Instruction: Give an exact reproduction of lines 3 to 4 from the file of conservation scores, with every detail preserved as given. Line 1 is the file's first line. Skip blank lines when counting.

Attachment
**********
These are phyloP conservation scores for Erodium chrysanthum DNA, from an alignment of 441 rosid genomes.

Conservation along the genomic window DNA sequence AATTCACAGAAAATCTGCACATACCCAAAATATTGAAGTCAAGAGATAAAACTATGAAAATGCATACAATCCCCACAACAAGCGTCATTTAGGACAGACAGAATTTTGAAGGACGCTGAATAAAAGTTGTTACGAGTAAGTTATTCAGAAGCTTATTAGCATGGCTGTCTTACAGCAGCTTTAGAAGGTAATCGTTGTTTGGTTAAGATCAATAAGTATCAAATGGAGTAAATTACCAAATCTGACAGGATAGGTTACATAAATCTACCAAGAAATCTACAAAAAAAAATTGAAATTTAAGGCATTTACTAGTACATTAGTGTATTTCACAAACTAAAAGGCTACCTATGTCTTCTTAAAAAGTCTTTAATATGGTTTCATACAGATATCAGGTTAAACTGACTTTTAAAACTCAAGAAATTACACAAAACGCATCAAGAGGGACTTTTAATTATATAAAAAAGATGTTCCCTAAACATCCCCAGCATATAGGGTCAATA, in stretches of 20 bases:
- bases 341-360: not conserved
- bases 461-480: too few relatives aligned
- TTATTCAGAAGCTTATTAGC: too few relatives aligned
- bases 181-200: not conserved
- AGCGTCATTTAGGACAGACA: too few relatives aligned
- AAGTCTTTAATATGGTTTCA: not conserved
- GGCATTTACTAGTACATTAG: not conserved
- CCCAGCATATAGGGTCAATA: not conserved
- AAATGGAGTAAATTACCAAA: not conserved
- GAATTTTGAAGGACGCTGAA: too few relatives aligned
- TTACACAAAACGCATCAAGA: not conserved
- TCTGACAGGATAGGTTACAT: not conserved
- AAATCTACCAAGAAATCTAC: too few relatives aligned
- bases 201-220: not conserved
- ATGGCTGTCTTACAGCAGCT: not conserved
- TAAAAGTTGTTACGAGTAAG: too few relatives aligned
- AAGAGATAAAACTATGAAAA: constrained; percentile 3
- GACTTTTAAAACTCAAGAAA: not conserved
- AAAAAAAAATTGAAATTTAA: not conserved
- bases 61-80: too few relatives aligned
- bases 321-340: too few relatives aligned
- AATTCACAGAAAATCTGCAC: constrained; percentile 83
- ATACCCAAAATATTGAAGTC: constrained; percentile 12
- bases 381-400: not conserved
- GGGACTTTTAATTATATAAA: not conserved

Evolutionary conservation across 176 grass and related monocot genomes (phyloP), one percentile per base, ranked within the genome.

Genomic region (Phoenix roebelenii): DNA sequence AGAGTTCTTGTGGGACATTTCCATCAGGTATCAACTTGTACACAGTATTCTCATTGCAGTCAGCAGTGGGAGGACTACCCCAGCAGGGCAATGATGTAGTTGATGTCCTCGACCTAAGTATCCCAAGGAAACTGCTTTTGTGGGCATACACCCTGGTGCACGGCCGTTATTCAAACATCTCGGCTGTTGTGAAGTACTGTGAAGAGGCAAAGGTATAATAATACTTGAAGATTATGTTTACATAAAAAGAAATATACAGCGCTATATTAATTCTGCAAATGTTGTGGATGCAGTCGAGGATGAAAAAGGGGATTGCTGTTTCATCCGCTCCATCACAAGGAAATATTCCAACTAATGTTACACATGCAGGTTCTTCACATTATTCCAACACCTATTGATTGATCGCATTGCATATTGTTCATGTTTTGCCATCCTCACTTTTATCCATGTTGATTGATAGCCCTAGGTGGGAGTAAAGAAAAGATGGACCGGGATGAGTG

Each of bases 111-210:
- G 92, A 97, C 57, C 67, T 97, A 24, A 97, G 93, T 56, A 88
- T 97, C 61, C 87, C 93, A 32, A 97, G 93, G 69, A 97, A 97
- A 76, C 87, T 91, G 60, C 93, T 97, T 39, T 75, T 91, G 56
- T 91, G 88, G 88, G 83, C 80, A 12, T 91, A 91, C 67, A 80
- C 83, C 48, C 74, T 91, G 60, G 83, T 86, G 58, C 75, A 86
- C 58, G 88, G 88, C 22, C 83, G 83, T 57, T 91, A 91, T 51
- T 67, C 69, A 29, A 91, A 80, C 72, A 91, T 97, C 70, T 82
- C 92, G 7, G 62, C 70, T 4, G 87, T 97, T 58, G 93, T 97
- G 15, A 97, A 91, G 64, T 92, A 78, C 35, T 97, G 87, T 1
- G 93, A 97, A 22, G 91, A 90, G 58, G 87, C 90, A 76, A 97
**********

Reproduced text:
- bases 341-360: not conserved
- bases 461-480: too few relatives aligned